The clinical scenario in our patient is depicted in Fig. 6. Briefly, gastric carcinoids are derived primarily from histamine-secreting enterochromaffin-like (ECL) cells. ECL cells, located in the gastric oxyntic region, are in contact with chief cells and parietal cells, albeit there is higher ratio of contact with chief cells [14]. ZES-associated carcinoids (type 2 lesions) are typically small, multiple, located in the fundus and antrum of the stomach and arise from gastrin hypersecretion, leading to gastric and duodenal ulcers at diagnosis [8, 15, 16]. Gastrin, secreted from antral G-cells, binds to cholecystokinin (CCK)-B receptors located on ECL cells membranes leading to histamine release and gastric acid secretion [15]. Gastrin overproduction from locally advanced ectopically producing gastrinoma tumors as shown in Fig. 6 are the ultimate drivers of Type 2 ECL-like carcinoid tumor progression [15]. In the majority of patients with MEN-1-associated ZES (75%), gastric carcinoid tumors composed of ECL cells show a loss of MENIN heterozygosity. Type 2 lesions are more common in MEN-1-associated ZES, compared to sporadic ZES, suggesting that the genetic changes in MEN-1 patients may enhance ECL cells susceptibility to the paracrine trophic effects of gastrin [15]. Indeed, a likely pathogenesis of the nearly obstructing ZES-associated malignant/aggressive-like carcinoids seen in our patient.

Fig. 6

Zollinger-Ellison syndrome (ZES) is caused by gastrin secreting tumors that stimulate the acid-secreting cells of the stomach to maximal activity, resulting in subsequent gastrointestinal mucosal ulceration. The primary tumor of ZES, gastrinomas, frequently occurs within the gastrinoma triangle and result in development of secondary carcinoids from hypergastrinemia. In this patient, clinically depicted in this image, nearly obstructive gastric carcinoids causing gastric outlet symptomatology were present. Additionally, multiple, large tumor nodules of gastrinomas were present in the duodenum with lymph nodes containing foci of gastrinoma disease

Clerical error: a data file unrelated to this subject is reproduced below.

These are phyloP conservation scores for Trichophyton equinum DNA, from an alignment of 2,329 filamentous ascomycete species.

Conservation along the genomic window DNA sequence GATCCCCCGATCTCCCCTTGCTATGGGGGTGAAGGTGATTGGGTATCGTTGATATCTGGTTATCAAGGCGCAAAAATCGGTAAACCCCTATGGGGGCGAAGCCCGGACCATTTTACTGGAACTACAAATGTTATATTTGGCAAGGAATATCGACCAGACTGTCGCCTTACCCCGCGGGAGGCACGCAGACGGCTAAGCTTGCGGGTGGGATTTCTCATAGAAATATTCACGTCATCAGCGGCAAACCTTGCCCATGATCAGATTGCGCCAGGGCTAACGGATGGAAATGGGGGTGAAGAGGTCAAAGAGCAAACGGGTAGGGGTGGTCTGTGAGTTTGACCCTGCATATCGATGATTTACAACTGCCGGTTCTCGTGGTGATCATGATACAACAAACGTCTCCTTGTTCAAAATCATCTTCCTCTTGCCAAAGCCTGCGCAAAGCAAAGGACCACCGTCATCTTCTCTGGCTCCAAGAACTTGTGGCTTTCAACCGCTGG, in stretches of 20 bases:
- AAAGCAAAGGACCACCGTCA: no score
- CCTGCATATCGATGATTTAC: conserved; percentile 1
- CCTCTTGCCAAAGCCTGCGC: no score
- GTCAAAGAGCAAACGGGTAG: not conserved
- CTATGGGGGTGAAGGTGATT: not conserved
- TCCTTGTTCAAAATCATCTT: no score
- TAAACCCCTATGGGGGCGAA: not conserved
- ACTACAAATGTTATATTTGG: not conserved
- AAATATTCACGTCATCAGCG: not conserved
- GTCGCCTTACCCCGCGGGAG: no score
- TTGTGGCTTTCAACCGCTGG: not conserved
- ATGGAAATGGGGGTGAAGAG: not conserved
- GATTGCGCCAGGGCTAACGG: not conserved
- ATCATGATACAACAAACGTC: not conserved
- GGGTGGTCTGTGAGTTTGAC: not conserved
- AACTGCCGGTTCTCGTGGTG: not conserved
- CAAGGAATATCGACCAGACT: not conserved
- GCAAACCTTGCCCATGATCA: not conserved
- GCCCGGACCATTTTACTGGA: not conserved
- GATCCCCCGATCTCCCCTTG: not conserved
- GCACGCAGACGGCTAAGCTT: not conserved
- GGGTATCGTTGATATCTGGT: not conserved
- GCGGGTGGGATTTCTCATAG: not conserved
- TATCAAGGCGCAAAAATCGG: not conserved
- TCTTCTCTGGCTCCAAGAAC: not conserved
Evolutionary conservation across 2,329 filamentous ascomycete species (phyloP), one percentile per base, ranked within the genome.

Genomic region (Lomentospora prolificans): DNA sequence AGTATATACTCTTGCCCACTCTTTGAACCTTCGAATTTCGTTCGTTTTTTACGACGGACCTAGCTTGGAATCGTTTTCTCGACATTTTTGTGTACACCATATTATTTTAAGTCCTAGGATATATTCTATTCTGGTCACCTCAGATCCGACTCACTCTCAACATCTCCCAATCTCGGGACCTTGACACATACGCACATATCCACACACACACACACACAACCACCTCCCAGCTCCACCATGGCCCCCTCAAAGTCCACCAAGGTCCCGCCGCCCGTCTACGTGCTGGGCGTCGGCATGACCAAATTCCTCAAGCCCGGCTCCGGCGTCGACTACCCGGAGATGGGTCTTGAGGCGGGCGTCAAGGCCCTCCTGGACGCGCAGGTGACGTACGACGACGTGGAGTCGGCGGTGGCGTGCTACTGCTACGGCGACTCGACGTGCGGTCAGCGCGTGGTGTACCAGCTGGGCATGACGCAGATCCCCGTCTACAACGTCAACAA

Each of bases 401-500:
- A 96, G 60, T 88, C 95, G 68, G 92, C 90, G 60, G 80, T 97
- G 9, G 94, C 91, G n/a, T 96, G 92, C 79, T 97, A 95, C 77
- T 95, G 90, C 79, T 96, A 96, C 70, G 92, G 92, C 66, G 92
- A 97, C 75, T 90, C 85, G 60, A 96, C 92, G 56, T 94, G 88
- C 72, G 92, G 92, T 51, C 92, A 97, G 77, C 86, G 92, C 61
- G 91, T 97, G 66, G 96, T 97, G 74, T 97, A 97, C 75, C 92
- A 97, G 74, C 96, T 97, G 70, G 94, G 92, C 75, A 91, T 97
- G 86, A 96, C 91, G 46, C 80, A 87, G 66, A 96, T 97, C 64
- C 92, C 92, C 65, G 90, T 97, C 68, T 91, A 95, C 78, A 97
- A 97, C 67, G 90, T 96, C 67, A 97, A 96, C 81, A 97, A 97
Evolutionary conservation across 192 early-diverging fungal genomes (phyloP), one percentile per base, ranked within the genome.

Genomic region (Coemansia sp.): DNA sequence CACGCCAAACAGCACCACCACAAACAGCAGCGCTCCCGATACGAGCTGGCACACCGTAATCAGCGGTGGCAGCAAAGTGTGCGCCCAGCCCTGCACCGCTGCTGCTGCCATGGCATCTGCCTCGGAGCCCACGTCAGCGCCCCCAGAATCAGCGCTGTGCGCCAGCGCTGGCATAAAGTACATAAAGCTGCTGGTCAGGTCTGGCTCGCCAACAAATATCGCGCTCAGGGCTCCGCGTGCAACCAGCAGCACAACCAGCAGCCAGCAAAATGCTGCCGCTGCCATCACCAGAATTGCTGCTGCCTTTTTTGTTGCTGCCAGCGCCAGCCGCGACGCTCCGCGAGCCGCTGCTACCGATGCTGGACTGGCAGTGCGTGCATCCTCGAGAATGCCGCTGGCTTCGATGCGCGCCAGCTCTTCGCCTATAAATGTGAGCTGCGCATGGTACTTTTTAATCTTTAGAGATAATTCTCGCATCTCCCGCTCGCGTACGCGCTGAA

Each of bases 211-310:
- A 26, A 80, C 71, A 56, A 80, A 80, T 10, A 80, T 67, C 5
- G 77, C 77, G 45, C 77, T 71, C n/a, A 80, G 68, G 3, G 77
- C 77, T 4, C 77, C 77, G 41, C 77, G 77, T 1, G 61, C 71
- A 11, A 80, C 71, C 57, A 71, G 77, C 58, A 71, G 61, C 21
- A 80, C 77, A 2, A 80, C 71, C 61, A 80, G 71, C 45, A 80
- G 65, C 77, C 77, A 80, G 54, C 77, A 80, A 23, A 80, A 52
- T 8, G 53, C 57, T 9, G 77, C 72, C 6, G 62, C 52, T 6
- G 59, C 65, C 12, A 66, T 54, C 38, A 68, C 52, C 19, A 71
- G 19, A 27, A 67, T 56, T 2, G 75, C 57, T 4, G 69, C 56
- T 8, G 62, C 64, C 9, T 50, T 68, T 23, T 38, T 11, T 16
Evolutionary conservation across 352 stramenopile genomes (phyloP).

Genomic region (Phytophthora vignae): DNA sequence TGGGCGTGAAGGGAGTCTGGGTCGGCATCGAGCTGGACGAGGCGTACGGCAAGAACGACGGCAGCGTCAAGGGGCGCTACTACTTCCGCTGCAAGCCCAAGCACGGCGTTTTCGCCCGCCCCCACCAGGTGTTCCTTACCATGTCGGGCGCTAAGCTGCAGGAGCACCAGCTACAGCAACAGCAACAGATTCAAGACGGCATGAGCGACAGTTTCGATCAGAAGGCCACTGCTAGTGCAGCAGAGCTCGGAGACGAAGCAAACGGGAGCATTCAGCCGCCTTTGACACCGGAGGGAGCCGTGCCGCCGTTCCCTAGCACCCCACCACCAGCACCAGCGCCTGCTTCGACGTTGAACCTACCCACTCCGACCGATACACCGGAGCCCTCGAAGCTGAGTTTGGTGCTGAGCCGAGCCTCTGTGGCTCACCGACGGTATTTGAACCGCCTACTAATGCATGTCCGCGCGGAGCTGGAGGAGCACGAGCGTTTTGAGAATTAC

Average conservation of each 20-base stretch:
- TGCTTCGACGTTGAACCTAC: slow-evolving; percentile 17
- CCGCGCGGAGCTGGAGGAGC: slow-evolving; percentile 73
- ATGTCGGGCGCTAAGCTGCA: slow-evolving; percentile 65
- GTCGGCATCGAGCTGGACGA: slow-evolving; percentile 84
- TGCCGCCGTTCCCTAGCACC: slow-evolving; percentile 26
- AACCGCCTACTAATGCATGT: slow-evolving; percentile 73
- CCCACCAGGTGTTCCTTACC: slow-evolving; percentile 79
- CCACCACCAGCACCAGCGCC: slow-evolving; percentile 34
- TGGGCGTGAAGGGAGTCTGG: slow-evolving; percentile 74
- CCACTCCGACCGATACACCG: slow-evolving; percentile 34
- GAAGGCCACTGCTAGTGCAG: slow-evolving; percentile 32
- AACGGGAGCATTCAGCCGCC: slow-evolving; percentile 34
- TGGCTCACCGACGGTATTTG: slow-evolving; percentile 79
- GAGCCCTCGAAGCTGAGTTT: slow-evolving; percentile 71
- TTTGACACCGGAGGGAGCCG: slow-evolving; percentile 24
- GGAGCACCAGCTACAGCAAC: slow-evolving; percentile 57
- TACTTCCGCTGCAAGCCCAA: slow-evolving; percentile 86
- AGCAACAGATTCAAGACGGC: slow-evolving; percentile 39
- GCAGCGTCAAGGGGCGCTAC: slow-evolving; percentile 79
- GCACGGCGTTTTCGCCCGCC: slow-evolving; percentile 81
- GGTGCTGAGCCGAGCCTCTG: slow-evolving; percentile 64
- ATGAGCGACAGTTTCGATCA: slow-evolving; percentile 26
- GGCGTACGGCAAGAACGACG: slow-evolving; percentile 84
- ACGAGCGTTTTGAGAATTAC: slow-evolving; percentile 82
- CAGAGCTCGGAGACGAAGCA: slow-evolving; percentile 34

The role of surgery in MEN-1-associated ZES has historically been aimed at suppression of acid secretion. With the introduction of the aforementioned medical interventions, the role of surgery has shifted toward eradication of primary tumors and control of metastatic spread [5]. Gastrinomas are generally slow-growing tumors and unlikely to metastasize if smaller than 2 cm in size [5]. Although slow growing, patients (60–90%) with larger tumors will present with lymph node involvement, liver, or distant metastasis at the time of diagnosis [5]. Duodenal tumors have a 10% incidence of liver metastases, compared to 50% for pancreatic gastrinomas—with those in the distal pancreas more likely to metastasize to the liver than tumors within the gastrinoma triangle [5, 17]. Metastatic disease, specifically the presence of liver metastasis, significantly worsens prognosis [5, 12]. Importantly, aggressive surgical resection has been shown to improve 5-year survival of patients with metastatic disease from 18–30% to 50–80%, in a later series [18]. While some clinicians may consider avoiding surgery because of the propensity for slow growth, the most common cause of death in these patients is advanced metastatic disease, suggesting a potential benefit for earlier surgical intervention [18]. Typically, resection is reserved for patients with tumor size > 2 cm [6, 19]. Notably, a long-term prospective study of 57 patients that underwent surgery found that among patients with tumors that reached a size of greater than 2.5 cm, 23% of these patients developed liver metastases, further supporting the rationale for an early surgical intervention to prevent disease progression [6, 20].